Yesterday was a pretty boring day for mortgage backed securities. We closed right where we opened the day with a few peaks and valleys along the way. With the Federal Reserve checkbook(remember they have promised to spend up to $500billion on mbs), each time mbs start to sell off, they can step in to buy keeping the price high. The higher the price of mortgage backed securities, the lower the yield resulting in lower mortgage rates. This is one of the big reasons for our float stance. It appears that mbs will not sell off leading to higher rates with the Fed as a back stop to step in and buy each time they try to sell off, so rates should not move any higher from present levels. Since rates cannot move higher, then that leaves only 2 directions for them to go, sideways and lower. Thus, if you have a loan in processing, float the rate until you are ready to close.
There are no major market moving economic reports released today. We did get the release of Trade Balance or as I call it Trade Imbalance. Economist’s where expecting a -$51.0 billion after last months -$57.2b, but the number came in much better at a -$40.4b. Even though this is positive economic news, there has been no reaction in mbs trading but the Dow has come off its lows. The rest of the week is full of big impacting reports, please check out yesterday’s blog for a list of the upcoming reports.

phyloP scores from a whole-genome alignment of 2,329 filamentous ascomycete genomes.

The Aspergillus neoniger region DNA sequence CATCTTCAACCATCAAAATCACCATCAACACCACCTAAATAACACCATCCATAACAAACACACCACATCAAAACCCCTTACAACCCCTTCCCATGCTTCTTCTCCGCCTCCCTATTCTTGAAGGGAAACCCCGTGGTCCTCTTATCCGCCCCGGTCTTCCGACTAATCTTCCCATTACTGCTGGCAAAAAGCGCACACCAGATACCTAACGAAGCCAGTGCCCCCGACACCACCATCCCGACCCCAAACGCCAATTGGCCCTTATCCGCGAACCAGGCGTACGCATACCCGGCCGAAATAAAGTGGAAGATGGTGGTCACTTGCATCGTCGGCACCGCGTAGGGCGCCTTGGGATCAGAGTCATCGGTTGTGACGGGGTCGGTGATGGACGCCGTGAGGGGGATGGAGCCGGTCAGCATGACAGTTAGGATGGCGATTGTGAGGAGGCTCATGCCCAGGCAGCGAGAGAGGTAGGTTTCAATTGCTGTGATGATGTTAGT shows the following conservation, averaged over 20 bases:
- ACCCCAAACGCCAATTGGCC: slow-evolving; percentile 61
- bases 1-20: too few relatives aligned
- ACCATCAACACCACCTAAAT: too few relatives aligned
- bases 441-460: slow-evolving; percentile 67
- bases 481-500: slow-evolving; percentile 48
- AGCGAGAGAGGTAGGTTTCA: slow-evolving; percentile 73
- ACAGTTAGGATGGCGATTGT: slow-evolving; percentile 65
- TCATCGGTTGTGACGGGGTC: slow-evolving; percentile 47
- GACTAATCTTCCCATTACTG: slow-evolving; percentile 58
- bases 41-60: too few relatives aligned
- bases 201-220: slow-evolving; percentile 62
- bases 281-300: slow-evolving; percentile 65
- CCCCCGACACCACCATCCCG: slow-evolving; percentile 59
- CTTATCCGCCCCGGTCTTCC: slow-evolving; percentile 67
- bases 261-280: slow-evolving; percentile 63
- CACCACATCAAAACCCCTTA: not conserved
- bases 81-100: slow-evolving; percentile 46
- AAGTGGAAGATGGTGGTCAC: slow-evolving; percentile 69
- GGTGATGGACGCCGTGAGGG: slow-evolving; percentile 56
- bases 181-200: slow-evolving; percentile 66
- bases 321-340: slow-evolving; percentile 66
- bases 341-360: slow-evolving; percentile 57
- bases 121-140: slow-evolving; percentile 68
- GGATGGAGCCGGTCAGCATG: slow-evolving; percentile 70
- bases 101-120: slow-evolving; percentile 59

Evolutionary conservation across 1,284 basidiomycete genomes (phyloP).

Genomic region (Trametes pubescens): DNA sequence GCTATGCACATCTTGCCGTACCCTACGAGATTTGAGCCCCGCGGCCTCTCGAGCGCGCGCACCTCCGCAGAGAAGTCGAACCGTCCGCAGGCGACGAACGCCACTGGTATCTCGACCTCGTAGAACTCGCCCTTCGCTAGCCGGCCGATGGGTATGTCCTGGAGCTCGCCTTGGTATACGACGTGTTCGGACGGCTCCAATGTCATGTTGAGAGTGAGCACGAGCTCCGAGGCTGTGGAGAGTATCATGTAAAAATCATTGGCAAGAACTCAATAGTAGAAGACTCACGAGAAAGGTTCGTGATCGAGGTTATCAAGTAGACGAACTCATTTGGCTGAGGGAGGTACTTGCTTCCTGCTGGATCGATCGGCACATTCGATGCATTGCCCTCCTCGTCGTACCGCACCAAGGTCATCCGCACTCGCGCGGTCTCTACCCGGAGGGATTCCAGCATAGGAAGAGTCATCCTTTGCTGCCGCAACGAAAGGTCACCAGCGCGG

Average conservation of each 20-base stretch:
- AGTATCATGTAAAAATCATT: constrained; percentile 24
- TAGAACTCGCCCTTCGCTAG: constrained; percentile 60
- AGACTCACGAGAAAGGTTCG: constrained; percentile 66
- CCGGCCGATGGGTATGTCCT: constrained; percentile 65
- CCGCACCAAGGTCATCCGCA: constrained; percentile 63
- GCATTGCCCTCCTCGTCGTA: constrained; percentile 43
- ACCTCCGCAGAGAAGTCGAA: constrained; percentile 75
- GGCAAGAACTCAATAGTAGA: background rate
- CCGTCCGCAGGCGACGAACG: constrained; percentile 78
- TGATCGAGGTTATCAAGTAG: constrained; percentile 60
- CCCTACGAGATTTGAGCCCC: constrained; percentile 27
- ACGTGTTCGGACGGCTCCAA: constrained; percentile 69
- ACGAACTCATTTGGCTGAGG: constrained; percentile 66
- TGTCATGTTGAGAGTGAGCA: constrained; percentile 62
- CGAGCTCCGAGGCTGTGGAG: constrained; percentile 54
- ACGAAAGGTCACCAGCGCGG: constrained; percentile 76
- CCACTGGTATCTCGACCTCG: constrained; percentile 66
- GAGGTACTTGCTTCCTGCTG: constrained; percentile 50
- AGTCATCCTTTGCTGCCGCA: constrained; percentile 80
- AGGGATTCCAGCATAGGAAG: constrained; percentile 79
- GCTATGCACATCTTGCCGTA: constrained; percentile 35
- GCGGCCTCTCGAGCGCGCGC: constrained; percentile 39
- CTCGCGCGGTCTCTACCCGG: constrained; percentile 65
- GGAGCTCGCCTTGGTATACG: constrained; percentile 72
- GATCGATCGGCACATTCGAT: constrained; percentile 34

It has also been our position that lenders are holding back on their rate sheets due to huge volume of business in their pipelines. Today is the end of January settlement which basically opens up the pipelines of the lenders with fresh money to lend. Lenders looking to fill their pipelines will hopefully pass along lower rates. At the current price levels of mbs, we should be seeing rates in the mid to low 4% range. If your lender is offering a rate in that range, locking might be a wise move. Once the lenders pipelines start to fill up, they might raise there rates again to slow down the pace. Rates constantly move in a wave pattern moving up then down, then up etc….. The key is to lock your loan at the peak of pricing and float at the lows. However, if you can lock a 30 year fixed loan at 4.5% or better, I suggest you lock and move on. Rates could move lower but if you can lock in the mid 4’s how could you complain if they did drop lower?
I will keep you posted throughout the day as trading warrants but currently and with no surprise, mortgage backed securities are unchanged on the day. Float club remains in effect.